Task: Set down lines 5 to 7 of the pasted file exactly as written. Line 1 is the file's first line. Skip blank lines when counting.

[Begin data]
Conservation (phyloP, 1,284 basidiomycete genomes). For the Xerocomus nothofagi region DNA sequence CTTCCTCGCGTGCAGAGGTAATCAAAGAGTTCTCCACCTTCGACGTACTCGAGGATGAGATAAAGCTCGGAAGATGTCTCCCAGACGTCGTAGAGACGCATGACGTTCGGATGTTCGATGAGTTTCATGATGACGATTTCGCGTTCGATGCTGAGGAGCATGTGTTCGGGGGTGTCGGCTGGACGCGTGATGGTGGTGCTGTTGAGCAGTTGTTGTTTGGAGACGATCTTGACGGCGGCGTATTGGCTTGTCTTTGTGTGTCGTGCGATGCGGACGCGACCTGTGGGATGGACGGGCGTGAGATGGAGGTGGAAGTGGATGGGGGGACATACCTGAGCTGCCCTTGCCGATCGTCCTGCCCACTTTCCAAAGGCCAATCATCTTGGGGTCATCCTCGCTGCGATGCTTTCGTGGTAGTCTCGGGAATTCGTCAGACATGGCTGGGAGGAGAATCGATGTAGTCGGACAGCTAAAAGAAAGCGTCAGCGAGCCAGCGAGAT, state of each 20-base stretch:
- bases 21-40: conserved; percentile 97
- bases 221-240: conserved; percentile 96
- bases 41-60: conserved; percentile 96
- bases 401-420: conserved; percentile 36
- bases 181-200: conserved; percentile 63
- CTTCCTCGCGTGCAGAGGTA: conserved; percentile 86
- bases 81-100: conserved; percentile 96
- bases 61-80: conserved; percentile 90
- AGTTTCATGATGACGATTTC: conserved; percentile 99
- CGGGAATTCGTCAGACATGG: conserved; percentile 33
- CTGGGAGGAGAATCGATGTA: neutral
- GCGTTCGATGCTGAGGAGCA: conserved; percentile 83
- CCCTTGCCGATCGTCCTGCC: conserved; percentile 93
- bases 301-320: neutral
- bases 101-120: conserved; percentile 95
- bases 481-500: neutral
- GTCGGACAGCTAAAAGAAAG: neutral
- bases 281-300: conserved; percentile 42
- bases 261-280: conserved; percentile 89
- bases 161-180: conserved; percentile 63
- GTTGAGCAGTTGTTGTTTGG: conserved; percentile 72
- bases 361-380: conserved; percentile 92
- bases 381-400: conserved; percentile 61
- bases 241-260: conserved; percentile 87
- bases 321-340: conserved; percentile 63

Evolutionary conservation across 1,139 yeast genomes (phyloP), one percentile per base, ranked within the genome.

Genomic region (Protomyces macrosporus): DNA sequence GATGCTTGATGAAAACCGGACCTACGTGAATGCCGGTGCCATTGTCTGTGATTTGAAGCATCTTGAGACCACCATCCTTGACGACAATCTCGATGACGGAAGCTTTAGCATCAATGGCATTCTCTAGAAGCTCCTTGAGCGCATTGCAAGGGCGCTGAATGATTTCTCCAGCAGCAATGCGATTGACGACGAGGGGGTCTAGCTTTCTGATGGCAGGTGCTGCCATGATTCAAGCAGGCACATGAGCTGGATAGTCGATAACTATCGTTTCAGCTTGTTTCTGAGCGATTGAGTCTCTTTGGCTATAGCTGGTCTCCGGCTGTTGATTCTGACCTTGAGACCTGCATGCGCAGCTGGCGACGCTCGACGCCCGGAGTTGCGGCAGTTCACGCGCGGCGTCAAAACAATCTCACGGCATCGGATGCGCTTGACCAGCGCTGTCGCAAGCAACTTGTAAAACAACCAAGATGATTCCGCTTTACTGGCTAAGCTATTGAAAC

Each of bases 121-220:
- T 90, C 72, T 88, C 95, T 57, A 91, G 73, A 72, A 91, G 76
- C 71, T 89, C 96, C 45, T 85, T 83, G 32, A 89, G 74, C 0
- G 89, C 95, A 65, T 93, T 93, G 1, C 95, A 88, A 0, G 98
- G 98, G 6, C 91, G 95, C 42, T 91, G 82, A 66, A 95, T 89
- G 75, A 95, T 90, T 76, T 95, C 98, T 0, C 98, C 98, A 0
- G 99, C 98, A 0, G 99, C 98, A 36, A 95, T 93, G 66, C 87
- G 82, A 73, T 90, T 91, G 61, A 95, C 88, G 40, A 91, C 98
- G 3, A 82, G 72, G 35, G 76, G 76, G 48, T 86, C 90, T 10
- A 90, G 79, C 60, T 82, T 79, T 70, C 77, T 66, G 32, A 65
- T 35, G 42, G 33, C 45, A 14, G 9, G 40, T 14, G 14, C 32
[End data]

- bases 401-420: conserved; percentile 36
- bases 181-200: conserved; percentile 63
- CTTCCTCGCGTGCAGAGGTA: conserved; percentile 86